Biology of the angiogenins and their function in gastro intestinal nematode infection

Lead Research Organisation: University of Manchester
Department Name: Life Sciences


Intestinal worms are extraordinarily common infections of domestic animals. They affect the wellbeing and productivity of livestock and thus present a large economic cost to society. Although worm infections can be cleared with drugs, animals become reinfected and many drugs are losing their effectiveness as worms develop drug resistance. Further there are consumer concerns over drug residues in meat. Thus a vaccine to protect animals from infection would be beneficial in terms of both animal welfare and the economy of the livestock industry. For most intestinal worms, we know the type of response required to control infection. Further, mechanisms are beginning to emerge relating to how the body rids itself of infection. Much of this knowledge has come from laboratory models such as whipworm infection in the mouse. Using this model we have identified an unusual family of proteins called angiogenins known to be important in defence against bacteria and which we think are also anti-parasitic. Thus these proteins are only expressed at high levels in mice able to clear the infection; mice unable to rid themselves of worms do not make these proteins. We will explore these molecules in terms of their basic biology and role in defence against worms.

Technical Summary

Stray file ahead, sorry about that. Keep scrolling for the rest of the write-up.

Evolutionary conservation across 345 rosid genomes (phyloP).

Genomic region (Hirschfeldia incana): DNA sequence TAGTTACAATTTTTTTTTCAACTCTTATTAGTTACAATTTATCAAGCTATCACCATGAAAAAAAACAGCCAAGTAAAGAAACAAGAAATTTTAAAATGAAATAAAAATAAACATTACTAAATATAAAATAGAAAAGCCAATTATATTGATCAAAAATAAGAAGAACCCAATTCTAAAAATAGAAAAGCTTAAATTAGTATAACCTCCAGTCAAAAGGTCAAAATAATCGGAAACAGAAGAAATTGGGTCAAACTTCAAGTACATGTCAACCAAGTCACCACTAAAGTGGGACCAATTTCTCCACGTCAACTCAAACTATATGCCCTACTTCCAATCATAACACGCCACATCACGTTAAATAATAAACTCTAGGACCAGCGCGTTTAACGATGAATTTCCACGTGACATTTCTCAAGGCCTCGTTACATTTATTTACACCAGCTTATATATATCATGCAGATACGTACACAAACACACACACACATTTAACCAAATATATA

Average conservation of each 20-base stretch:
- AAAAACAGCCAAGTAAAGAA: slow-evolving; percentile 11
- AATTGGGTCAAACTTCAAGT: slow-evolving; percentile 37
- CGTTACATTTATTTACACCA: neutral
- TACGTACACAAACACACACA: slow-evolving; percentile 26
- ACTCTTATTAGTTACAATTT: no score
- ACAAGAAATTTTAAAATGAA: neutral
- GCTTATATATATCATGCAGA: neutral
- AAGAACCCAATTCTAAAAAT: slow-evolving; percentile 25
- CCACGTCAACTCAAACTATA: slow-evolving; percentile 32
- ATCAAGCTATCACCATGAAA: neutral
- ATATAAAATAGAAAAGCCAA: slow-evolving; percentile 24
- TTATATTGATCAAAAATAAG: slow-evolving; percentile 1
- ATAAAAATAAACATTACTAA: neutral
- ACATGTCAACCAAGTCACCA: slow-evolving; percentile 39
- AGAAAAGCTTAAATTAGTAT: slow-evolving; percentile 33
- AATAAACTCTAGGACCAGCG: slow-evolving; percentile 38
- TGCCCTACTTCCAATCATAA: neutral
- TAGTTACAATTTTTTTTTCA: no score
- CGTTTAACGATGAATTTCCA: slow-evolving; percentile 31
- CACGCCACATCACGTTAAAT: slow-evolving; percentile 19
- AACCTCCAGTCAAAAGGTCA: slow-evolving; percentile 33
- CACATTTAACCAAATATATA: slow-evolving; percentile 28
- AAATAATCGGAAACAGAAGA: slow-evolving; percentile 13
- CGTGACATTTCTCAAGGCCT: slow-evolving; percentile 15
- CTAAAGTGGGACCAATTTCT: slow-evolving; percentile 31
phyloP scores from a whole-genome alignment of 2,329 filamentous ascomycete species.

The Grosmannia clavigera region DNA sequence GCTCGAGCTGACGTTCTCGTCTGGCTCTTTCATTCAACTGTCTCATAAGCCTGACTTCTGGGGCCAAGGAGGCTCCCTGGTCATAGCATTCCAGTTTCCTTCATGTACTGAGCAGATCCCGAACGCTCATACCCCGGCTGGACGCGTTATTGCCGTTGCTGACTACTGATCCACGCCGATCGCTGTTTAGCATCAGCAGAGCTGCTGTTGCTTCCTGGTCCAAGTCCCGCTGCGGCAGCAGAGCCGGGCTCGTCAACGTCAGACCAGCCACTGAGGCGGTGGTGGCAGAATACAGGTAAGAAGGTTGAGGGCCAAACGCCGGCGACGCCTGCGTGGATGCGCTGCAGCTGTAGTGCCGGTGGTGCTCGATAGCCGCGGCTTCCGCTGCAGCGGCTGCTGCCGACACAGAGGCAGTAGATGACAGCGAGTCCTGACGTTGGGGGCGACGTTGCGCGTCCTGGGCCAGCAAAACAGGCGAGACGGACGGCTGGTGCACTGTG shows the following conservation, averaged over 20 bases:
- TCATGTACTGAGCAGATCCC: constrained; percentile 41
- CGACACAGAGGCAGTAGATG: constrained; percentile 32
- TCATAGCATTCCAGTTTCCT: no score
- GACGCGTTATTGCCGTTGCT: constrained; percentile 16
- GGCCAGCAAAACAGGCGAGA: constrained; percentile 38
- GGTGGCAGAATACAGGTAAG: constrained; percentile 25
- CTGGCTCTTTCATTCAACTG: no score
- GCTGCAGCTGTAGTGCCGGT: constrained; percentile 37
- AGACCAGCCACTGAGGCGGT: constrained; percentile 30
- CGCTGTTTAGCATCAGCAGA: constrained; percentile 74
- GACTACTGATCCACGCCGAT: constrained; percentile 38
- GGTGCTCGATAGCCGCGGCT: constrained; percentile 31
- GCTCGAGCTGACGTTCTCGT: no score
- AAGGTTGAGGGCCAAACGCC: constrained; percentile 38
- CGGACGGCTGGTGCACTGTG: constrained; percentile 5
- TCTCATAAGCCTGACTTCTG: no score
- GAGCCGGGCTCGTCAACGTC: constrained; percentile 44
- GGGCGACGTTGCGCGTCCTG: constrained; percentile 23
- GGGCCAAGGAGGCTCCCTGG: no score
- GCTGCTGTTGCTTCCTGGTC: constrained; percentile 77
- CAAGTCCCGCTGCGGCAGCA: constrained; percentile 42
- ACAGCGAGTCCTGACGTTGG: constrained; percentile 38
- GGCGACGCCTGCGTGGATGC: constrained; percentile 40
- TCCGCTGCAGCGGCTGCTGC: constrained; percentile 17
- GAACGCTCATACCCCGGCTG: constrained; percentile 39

Mouse strains resistant to T. muris mount Th2 responses. Susceptible mice mount Th1 responses. Resistance is multifactorial, controlled mainly by IL-13 and involves innate effector mechanisms. I have identified an unusual family of antimicrobials, the angiogenins as key candidate effector molecules in worm expulsion. I now ask three urgent questions: 1. Do the angiogenins have anti-parasitic properties? 2. What are the cellular sources of angiogenins in the colon in vivo post infection? 3. What are the mechanisms which regulate angiogenin expression? These questions are important. As prevalent infections intestinal worms pose a significant economic and animal welfare problem. Gaining knowledge of the effector responses which underlie resistance to GI nematodes is prerequisite in the development of immunisation programmes. Thus we cannot design vaccines to protect against GI nematodes unless we understand the types of responses needed to protect. Further, exploring the basic biology of the angiogenins through the Th1/Th2 T. muris model will significantly extend our knowledge of immunity to mucosal infections in general. My model is powerful; a natural nematode parasite of mice. My question will be answered through a combination of in vitro and in vivo studies with functional outputs. These include (1) assessing the anti-parasitic activity of the angiogenins on larval stages of the parasite in vitro, and in vivo via treatment of normally resistant mice with an anti-angiogenin polyclonal antibody.(2) identification of the colonic sources of angiogenins in vivo using immunostaining, laser capture microdissection and global gene expression methodologies (3) analysing the influence of cytokines, parasite antigen and toll ligands on angiogenin expression in vitro using a goblet cell line/bone marrow derived macrophages and in vivo using cytokine knockout and toll receptor knock out mice.